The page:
The U.S. economy added the largest number of jobs in 15 years in 2014, yet a surprising five-cent drop in average hourly earnings in December raises questions over whether a tightening labor market will ever translate into more money in the pockets of ordinary Americans.
In theory, a tightening market should lead firms to hike wages to hold on to or attract workers.
That relationship, however, has broken down in the recoveries from the past three U.S. recessions and has been especially pronounced in the tepid recovery from the 2007-2009 financial crisis, according to research from the Federal Reserve of San Francisco published this week.
Workers in industries that have the least flexibility to cut pay in downturns are at the heart of today's tepid wage growth.
"In response, businesses hold back wage increases and wait for inflation and productivity growth to bring wages closer to their desired level. Since it takes some time to fully exhaust the pool of wage cuts, wage growth remains low even as the economy expands and the unemployment rate declines," said San Francisco Fed researchers Mary Daly and Bart Hobijn.
For example, in construction, one of the industries Daly and Hobijn pointed to as having a rigid wage structure, they said earnings grew just 0.6 percent from mid-2010 — when unemployment in the sector hit 20.9 percent - to the third quarter of 2014 — when the sector's jobless rate stood at 9.5 percent.
That trend was evident again in Friday's jobs and wages data.
Construction added a healthy 48,000 jobs in December, a third more than in the prior two months, yet wages fell by 0.3 percent for a gain of 1.8 percent on the year.
By contrast, the finance, insurance and real estate sector, where wages saw more downward pressure in the recession, has seen wage growth 0.4 percentage point higher than the last time its unemployment rate was so low, according to the San Francisco research.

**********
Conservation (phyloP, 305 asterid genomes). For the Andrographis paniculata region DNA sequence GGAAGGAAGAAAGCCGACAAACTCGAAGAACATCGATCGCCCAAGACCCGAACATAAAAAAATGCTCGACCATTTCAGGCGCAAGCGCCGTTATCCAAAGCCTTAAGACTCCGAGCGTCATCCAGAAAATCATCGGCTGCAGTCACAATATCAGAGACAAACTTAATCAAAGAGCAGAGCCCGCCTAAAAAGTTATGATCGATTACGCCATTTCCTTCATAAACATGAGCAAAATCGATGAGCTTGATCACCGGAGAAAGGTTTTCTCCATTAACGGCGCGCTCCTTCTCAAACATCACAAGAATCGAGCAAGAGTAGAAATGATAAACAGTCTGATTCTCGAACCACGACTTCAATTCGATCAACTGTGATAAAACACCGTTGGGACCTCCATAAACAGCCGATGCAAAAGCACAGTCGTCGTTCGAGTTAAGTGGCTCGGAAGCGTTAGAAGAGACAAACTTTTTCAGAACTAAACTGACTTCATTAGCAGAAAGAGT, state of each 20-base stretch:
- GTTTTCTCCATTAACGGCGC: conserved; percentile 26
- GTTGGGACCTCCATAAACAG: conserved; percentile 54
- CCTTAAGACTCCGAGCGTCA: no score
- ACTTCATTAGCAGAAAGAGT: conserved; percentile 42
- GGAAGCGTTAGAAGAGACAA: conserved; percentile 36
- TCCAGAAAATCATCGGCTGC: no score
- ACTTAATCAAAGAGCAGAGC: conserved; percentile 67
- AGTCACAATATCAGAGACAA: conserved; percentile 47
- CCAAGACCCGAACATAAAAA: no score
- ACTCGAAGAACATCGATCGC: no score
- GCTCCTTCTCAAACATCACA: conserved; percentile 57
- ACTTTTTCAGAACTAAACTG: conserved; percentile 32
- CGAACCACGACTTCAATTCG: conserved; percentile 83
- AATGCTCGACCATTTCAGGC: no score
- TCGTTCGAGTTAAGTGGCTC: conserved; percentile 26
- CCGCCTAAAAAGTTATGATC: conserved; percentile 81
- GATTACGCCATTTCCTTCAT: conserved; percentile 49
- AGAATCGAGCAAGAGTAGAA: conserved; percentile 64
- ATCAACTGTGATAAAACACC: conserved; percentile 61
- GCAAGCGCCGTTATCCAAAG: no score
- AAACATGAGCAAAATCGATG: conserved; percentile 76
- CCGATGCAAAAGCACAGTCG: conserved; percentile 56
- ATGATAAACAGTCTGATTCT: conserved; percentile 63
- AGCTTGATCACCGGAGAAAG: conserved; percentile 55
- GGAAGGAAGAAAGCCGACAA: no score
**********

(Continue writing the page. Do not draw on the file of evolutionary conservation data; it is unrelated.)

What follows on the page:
The finance sector saw wages fall 0.2 percent in December, but posted a 2.1 percent gain for 2014 as a whole.
That poses a conundrum for the Fed, which is eager to raise interest rates in order to get off the zero lower bound, where it has been stuck since December 2008.
The U.S. central bank isn't alone in this. Britain, which along with the United States has staged a strong economic recovery, has struggled to deliver wage growth to match its strong jobs growth.
Fed Chair Janet Yellen has frequently sounded the alarm over the slow pace of wage growth, even as she has stressed that the bank is likely to hike rates this year.
"The soft wage data are likely to raise concerns on the (Fed's policy) committee about the link between labor market slack and wage inflation, which many on the committee view as an important factor in helping return inflation to the Fed's 2 percent target," Barclays economist Michael Gapen said.
Earnings grew just 1.7 percent last year, the softest increase for any 12-month period since October 2012.
That points to an incomplete recovery, according to the Economic Policy Institute, a Washington-based liberal think tank.
"Until nominal wages are rising by 3.5 to 4 percent, there is no threat that price inflation will begin to significantly exceed the Fed's 2 percent inflation target," it said after Friday's jobs report.
"And it will take wage growth of at least 3.5 to 4 percent for workers to begin to reap the benefits of economic growth — and to achieve a genuine recovery from the Great Recession."
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